Don Hahn: It is! Because you can't, it's not ethical and inappropriate to control what you're seeing. I mean, maybe back at certain times in the '50s you would see people throwing lemmings off a cliff or whatever, but you don't do that now because it's not nature photography! So you're really out with extraordinary equipment that didn't exist fifty years ago, digital recording equipment and so forth to capture what happens, but you can't coax it and you also can't stop it. If there's a scene of a sea lion getting eaten on the beach by an orca, which there is in this movie that's extraordinary, these orca's beach themselves to feed. You can't go in and stop that because you don't know if you're affecting future generations of orca's or seals, so we have this kind of, don't intercede, don't provoke ethics about what we do. That means you really do just have to exercise patience and be clever about how you capture those scenes. You try to be in the right place at the right time with film in your cameras so you can get those scenes on film.

Can you talk about the editing process and how you begin the daunting task of sifting through the footage to find a narrative for the film?

Don Hahn: The filmmakers shot in the field probably five or six hundred hours of film that they used over that five year period and yet they would always know when they had something unique and special. So they would mark those moments of extraordinary visuals on the screen and there really is a very, very long editing process because you're trying to follow a simple story. In this case, trying to experience the ocean through the eyes of the animals that live there and you're really hunting for those opportunities to find those. They found an amazing walrus with its little baby cradled in its arms. You can't write that in a script, you can't send a crew out to say go find that shot, but we're lucky enough that they did (find that shot) and that becomes something that the audience can relate to.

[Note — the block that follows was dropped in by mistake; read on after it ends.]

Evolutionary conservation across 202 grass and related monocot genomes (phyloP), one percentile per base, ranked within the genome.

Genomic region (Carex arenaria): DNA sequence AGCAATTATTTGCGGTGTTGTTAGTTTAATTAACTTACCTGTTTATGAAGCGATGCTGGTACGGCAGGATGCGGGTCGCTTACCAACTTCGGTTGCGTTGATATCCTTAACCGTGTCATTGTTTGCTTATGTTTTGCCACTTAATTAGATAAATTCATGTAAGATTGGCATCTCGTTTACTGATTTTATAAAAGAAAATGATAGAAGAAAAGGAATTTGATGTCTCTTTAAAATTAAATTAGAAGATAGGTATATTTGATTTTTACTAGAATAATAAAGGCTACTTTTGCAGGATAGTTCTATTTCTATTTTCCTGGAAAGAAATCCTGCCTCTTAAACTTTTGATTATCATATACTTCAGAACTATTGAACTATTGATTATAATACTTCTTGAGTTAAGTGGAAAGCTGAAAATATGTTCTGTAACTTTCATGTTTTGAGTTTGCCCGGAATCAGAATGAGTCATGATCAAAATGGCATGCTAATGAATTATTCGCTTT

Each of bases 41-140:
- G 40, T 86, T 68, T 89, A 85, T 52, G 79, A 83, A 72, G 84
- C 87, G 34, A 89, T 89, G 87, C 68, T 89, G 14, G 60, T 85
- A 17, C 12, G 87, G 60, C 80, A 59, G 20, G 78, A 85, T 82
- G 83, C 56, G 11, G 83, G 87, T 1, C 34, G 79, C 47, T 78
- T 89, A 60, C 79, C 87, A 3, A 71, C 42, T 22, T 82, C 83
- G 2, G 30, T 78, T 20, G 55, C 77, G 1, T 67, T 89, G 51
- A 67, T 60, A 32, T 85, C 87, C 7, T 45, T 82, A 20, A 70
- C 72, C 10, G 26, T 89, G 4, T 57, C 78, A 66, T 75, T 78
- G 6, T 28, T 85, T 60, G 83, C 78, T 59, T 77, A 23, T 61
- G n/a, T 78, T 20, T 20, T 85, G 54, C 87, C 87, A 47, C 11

So, in these nature films you're just looking for that thing that is, what can we as human beings relate to? The mother and child relationship, the sense of if it's not love at least it's nurture. It's hard to prescribe human emotions on mammals and other creatures, but it sure looks like love to me, and it sure looks like war between two crabs or armies of crabs. So, finding those moments that evoke a response in us as human beings is really what the story comes from. Again, our directors did a great job identifying those moments and then just trying to string them up into some sort of sense in terms of a flow of entertainment for the audience.

Once you do begin to have a cut of the film forming, I would imagine that the movie really starts to feel like its coming together when you add music and the narration by Pierce Brosnan, so can you discuss what both of those elements add to the film?

Don Hahn: Well there are really three things that I can point to that are the hidden secrets behind this movie. One certainly is Bruno Coulais score for the film, which is really kind of a symphonic suite. What he's doing is helping to tell the story with his music and create emotional moments and heighten emotional moments that are already on the screen. So you might be able to see a couple thousand dolphins racing towards a feeding site, but to have Bruno's score behind that makes it a much more emotional experience.